Queensland Police intervene after a ‘sick’ Nazi flag was seen waving over the Jewish synagogue in Brisbane

Assemblies in a synagogue in Brisbane were confronted with the sight of a Nazi flag waving from a nearby apartment window, a local Jewish leader said.

Visitors to the synagogue reported seeing the swastika symbol hanging from a UniLodge complex on Margaret St in the CBD Saturday morning, Queensland Jewish Board of Deputies Vice President Jason Steinberg told AAP.

“This flag and the symbol, the Nazi swastika symbol, represent one of the most vicious moments in human history,” Mr Steinberg said on Saturday.

“Appearing in 2021 in Brisbane over a synagogue is just cruel.”

Swastika flag exhibited in Brisbane
Police have seized a Nazi flag that was flown from an apartment window near a synagogue in Brisbane. Credit: AAP

Queensland Police confirmed that they went to the apartment, seized the flag and issued the resident a notice to show up for public nuisance.

But Steinberg wants state laws to be changed to make it clear that the symbol is unacceptable.

“The state parliament is reviewing the hate crime legislation as we speak,” he said.

“We called for the ban on displaying the swastika and Nazi flags like this because at the moment … it does not violate the serious law of hatred or slander.”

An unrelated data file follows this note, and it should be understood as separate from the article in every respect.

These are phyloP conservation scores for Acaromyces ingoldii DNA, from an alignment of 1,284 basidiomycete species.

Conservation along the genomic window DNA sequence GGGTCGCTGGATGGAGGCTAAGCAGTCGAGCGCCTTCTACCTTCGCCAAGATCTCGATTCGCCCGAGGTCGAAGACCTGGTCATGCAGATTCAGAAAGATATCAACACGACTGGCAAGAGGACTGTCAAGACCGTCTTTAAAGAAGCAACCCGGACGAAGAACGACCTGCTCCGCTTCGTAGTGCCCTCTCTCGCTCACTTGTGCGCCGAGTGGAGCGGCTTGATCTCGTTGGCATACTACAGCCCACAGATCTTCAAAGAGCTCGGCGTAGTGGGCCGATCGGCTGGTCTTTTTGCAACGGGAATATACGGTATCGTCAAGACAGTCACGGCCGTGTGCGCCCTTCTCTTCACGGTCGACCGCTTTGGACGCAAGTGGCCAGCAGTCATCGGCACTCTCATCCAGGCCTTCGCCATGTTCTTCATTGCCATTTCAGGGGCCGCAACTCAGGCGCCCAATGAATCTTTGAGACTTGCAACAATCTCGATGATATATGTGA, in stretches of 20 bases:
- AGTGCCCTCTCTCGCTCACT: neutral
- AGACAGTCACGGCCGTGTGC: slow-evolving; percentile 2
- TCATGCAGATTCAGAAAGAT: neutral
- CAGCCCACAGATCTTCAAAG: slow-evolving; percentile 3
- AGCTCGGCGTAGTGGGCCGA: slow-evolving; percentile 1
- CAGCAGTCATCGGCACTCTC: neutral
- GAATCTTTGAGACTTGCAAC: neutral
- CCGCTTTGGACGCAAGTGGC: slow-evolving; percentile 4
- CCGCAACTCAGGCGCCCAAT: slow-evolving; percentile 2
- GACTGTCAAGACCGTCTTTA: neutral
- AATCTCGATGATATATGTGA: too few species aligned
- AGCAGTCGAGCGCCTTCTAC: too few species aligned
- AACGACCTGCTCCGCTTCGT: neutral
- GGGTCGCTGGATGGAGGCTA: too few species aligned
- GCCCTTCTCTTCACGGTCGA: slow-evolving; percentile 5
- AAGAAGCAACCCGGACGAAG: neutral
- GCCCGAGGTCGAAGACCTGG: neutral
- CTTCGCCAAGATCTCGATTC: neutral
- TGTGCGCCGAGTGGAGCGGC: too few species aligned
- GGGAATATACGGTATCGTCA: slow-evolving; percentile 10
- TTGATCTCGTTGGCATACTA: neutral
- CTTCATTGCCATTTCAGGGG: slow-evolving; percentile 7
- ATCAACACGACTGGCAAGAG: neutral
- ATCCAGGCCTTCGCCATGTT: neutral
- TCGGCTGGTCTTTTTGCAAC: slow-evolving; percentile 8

‘Pure evil’

Brisbane Mayor Adrian Schrinner described the show as “sickly” and “pure evil”.

“Under current inadequate laws, this is likely to be classified as nothing more than a low-level ‘public nuisance’. Not good enough!” he wrote on Twitter on Sunday.

Queensland multicultural affairs minister Leanne Linard also took to social media to call the “shameful” act.

“Incidents like this are the reason why the Palaszczuk government launched an investigation into serious slander and hate crime,” Ms Linard wrote on Facebook on Saturday.

“It’s not who we are as Queenslanders and should be called out on every occasion.”

On November 9, the Jewish community commemorates the Crystal Night, or the Night with the Broken Glass, in 1938.

Nazis flew with their flags in German streets and smashed synagogue windows on a violent night that effectively marked the beginning of the Holocaust, Steinberg said.

“Of course I’m not saying we live in Nazi Germany, but seeing it brings us as a society into the realization that there are people on the streets of Brisbane who hate Jews,” Steinberg said.

“And it’s not a nice feeling.”


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